N2 - The Test of Performance Strategies (TOPS, Thomas, Murphy,  and Hardy, 1999) is one of the most popular questionnaires in sport psychology to measure athletes’ mental skill use. However, doubts concerning the instrument’s appropriateness for adolescent athletes have limited its use within this population (Lane, Harwood, Terry, & Karageorghis, 2004). Moreover, the stability of the TOPS has yet to be discerned despite it being used to establish pre to post intervention changes in mental skill use. The aim of the present study was to re-examine and validate the TOPS to measure psychological skill use over a season long mental skills training program for adolescent athletes. Following a needs analysis of the target population (Holland, Woodcock, Cumming, & Duda, 2010), 469 British athletes (321 male and 148 female, M age = 15.36 yrs, SD = 1.22) completed a reduced 10 subscale version of the TOPS. The structural validity of a practice and a competition 5-factor model was tested using confirmatory factor analysis (CFA). For practice, goodness of fit indices failed to reach acceptable cut-off limits suggesting a poor model fit (chi^2(160) = 649.89, p > .001, SRMA = .11, TLI = .80, CFI = .83, RMSEA = .08). For competition, only adequate support was found in the case of indices reflecting comparative fit to the baseline model signifying potential for improvement (chi^2(160) = 411.00, p > .001, SRMA = 0.06, TLI = 0.90, CFI = 0.92, RMSEA = 0.06). Both models were respecified and acceptable fit emerged. Gender and competitive level differences in subscale scores were examined. The predictive validity of the modified measure of psychological skill use was determined in terms of competitive trait anxiety and confidence. Finally test-retest reliability was assessed on a subsample of 29 athletes over 3 months. All subscales revealed poor to moderate intraclass correlation coefficients ranging from .25 to .70. Findings are discussed in relation to previous literature exploring the psychometric properties of the TOPS.

AB - The Test of Performance Strategies (TOPS, Thomas, Murphy,  and Hardy, 1999) is one of the most popular questionnaires in sport psychology to measure athletes’ mental skill use. However, doubts concerning the instrument’s appropriateness for adolescent athletes have limited its use within this population (Lane, Harwood, Terry, & Karageorghis, 2004). Moreover, the stability of the TOPS has yet to be discerned despite it being used to establish pre to post intervention changes in mental skill use. The aim of the present study was to re-examine and validate the TOPS to measure psychological skill use over a season long mental skills training program for adolescent athletes. Following a needs analysis of the target population (Holland, Woodcock, Cumming, & Duda, 2010), 469 British athletes (321 male and 148 female, M age = 15.36 yrs, SD = 1.22) completed a reduced 10 subscale version of the TOPS. The structural validity of a practice and a competition 5-factor model was tested using confirmatory factor analysis (CFA). For practice, goodness of fit indices failed to reach acceptable cut-off limits suggesting a poor model fit (chi^2(160) = 649.89, p > .001, SRMA = .11, TLI = .80, CFI = .83, RMSEA = .08). For competition, only adequate support was found in the case of indices reflecting comparative fit to the baseline model signifying potential for improvement (chi^2(160) = 411.00, p > .001, SRMA = 0.06, TLI = 0.90, CFI = 0.92, RMSEA = 0.06). Both models were respecified and acceptable fit emerged. Gender and competitive level differences in subscale scores were examined. The predictive validity of the modified measure of psychological skill use was determined in terms of competitive trait anxiety and confidence. Finally test-retest reliability was assessed on a subsample of 29 athletes over 3 months. All subscales revealed poor to moderate intraclass correlation coefficients ranging from .25 to .70. Findings are discussed in relation to previous literature exploring the psychometric properties of the TOPS.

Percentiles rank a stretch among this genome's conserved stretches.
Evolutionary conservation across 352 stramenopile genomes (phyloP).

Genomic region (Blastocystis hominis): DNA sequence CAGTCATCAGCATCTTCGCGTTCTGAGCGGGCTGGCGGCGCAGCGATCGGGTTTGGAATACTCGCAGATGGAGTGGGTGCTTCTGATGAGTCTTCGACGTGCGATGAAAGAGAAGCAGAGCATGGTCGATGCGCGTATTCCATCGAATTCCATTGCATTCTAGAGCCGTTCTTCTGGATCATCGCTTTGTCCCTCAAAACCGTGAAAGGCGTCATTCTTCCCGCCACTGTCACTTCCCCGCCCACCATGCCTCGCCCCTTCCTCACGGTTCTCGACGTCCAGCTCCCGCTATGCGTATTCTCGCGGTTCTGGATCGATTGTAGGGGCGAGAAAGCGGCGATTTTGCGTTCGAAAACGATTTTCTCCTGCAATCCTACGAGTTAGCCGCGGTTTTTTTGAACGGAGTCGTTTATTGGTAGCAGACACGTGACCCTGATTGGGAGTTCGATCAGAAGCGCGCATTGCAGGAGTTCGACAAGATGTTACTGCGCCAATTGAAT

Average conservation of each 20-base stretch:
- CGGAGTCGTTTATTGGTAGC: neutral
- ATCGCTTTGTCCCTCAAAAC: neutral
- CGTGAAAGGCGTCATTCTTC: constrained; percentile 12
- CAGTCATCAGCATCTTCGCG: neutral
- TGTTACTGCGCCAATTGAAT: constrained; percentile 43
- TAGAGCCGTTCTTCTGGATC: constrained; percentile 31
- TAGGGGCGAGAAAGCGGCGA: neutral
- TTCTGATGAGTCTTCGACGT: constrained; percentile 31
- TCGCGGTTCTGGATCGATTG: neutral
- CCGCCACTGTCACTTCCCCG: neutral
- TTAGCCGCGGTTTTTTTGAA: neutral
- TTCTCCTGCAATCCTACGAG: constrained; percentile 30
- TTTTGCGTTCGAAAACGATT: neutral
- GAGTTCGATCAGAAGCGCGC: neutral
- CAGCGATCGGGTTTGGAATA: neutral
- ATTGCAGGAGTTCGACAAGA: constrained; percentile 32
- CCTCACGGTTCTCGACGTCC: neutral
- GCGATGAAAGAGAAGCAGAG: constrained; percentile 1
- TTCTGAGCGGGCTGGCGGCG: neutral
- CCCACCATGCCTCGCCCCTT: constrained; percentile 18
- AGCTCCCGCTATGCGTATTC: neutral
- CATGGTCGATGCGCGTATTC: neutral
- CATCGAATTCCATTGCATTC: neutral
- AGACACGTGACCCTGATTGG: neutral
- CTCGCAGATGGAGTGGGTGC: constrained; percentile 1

KW - adolescents

KW - Teams

KW - Teenagers

KW - TOPS

KW - Validity

KW - Young athletes

KW - youth

M3 - Abstract

VL - 32

JO - Journal of Sport and Exercise Psychology

JF - Journal of Sport and Exercise Psychology

SN - 0895-2779

IS - S

ER -